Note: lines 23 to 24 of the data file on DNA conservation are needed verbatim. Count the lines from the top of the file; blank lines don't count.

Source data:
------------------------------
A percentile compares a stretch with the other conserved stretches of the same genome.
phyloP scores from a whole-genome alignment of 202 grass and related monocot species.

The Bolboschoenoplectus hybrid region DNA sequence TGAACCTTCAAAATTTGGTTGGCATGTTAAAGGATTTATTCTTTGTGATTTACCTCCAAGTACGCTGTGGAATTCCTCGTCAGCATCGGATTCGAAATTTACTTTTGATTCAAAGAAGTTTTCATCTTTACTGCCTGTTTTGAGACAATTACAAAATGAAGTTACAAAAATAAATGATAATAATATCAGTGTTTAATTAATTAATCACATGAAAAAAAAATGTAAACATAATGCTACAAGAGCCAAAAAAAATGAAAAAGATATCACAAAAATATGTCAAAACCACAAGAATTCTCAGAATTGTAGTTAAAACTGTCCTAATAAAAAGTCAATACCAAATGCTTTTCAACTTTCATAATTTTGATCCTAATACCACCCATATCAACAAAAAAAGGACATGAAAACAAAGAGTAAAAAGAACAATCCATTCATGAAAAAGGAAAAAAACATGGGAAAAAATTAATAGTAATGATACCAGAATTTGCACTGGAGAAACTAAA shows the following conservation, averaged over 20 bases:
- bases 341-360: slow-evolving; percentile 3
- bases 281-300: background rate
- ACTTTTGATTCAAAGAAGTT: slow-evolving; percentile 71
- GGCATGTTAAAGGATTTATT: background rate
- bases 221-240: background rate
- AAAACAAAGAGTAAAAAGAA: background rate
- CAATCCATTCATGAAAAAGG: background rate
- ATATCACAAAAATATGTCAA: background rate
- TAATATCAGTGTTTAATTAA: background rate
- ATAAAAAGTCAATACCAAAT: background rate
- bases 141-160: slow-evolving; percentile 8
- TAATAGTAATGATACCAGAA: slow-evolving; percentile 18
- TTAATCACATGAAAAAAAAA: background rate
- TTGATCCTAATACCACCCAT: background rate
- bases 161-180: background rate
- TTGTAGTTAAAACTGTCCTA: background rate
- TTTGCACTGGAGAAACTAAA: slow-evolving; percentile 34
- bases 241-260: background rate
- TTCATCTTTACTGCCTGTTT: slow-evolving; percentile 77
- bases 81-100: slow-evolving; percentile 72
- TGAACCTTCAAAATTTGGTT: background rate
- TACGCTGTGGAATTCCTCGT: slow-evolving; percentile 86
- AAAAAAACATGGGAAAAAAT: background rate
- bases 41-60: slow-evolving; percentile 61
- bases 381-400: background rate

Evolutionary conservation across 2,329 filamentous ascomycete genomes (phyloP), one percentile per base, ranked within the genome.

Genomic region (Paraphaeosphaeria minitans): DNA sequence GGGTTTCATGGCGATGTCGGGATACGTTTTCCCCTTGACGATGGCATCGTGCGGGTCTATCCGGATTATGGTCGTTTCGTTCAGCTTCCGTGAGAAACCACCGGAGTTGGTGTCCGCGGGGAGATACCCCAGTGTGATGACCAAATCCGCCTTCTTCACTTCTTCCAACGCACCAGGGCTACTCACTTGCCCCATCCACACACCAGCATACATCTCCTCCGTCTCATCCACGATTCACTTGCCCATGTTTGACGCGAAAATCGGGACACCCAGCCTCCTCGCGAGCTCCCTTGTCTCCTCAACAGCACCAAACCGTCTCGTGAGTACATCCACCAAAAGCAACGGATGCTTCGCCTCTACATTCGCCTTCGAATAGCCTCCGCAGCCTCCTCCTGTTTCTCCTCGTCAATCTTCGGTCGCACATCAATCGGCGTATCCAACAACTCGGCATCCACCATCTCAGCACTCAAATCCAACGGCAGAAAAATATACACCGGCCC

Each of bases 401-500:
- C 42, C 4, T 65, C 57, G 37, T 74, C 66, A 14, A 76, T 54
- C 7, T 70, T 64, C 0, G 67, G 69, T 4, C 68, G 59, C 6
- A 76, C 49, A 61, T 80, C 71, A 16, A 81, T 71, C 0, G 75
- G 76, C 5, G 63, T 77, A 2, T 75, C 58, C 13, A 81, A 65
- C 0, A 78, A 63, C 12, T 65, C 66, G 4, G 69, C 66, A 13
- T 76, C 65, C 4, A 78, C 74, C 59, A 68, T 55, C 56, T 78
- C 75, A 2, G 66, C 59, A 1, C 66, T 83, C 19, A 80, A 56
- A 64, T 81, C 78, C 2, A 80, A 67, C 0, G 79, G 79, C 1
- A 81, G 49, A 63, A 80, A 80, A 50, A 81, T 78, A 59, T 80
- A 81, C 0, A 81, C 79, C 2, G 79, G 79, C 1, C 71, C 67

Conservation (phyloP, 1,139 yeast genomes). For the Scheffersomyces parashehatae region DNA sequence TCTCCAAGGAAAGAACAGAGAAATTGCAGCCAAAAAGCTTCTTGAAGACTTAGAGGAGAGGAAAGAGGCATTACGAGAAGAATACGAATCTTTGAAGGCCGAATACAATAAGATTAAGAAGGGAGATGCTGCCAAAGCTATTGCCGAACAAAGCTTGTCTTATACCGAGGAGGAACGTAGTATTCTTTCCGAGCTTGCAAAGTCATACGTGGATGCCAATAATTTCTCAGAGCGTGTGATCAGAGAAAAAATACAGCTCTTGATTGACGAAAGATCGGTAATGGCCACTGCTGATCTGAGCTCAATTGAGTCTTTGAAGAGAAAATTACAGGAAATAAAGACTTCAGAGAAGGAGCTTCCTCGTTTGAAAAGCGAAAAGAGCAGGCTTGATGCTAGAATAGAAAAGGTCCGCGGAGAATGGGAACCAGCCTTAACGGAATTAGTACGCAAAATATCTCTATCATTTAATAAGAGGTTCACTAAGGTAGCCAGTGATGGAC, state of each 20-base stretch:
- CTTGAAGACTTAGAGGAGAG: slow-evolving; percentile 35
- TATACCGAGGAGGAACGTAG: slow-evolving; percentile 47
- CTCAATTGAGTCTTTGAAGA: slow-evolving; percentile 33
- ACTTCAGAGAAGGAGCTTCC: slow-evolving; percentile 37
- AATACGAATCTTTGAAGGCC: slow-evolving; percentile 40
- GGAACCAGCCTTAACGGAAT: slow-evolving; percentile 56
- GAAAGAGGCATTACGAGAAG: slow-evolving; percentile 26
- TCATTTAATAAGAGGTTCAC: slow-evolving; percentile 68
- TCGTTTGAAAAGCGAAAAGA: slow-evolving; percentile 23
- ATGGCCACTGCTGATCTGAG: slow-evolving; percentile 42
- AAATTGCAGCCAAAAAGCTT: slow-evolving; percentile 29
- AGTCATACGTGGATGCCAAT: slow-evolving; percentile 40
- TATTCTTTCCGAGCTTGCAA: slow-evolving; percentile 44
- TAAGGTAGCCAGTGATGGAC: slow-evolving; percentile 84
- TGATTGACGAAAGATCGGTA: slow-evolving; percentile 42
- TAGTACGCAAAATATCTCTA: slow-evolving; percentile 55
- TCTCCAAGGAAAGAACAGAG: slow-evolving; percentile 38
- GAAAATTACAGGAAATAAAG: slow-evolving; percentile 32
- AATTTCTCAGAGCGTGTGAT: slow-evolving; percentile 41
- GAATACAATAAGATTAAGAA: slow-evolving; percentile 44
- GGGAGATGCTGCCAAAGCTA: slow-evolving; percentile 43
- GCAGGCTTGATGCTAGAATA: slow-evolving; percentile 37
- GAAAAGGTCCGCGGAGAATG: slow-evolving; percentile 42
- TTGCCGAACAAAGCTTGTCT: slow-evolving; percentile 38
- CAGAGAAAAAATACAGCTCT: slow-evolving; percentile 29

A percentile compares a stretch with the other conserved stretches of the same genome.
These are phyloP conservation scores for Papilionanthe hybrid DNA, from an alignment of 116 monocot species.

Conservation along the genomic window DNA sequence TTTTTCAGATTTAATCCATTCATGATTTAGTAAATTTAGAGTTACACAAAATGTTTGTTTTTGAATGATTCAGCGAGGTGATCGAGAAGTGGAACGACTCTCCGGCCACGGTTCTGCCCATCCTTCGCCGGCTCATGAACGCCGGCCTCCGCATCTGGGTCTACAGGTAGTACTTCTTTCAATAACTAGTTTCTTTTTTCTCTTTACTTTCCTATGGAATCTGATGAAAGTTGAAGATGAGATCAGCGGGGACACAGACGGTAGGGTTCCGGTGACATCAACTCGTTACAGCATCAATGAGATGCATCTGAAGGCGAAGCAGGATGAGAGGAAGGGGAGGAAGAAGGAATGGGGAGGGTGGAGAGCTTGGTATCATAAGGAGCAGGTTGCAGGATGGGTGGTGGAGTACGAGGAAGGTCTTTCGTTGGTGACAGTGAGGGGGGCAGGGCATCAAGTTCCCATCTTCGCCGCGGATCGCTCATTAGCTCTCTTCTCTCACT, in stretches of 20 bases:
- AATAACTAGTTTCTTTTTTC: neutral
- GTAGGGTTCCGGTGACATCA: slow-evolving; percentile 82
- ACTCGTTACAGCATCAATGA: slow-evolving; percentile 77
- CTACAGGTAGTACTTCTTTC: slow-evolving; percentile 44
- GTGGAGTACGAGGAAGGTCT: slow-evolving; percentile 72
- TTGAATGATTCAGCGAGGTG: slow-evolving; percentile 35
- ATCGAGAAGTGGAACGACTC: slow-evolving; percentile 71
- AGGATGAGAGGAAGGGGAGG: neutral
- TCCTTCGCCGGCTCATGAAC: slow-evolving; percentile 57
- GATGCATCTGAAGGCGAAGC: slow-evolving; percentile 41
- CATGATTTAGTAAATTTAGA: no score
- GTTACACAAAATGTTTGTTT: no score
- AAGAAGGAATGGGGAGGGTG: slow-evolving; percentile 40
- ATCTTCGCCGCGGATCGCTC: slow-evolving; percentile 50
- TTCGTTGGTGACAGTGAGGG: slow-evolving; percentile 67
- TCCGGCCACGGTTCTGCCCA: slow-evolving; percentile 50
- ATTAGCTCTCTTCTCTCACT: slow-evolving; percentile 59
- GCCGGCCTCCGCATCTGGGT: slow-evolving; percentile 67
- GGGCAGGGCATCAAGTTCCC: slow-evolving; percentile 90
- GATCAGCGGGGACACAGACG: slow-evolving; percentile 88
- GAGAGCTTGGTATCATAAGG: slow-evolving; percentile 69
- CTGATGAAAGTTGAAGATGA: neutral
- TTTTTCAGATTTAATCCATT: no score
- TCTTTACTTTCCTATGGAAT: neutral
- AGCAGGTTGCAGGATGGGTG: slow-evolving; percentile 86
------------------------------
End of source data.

- bases 81-100: slow-evolving; percentile 72
- TGAACCTTCAAAATTTGGTT: background rate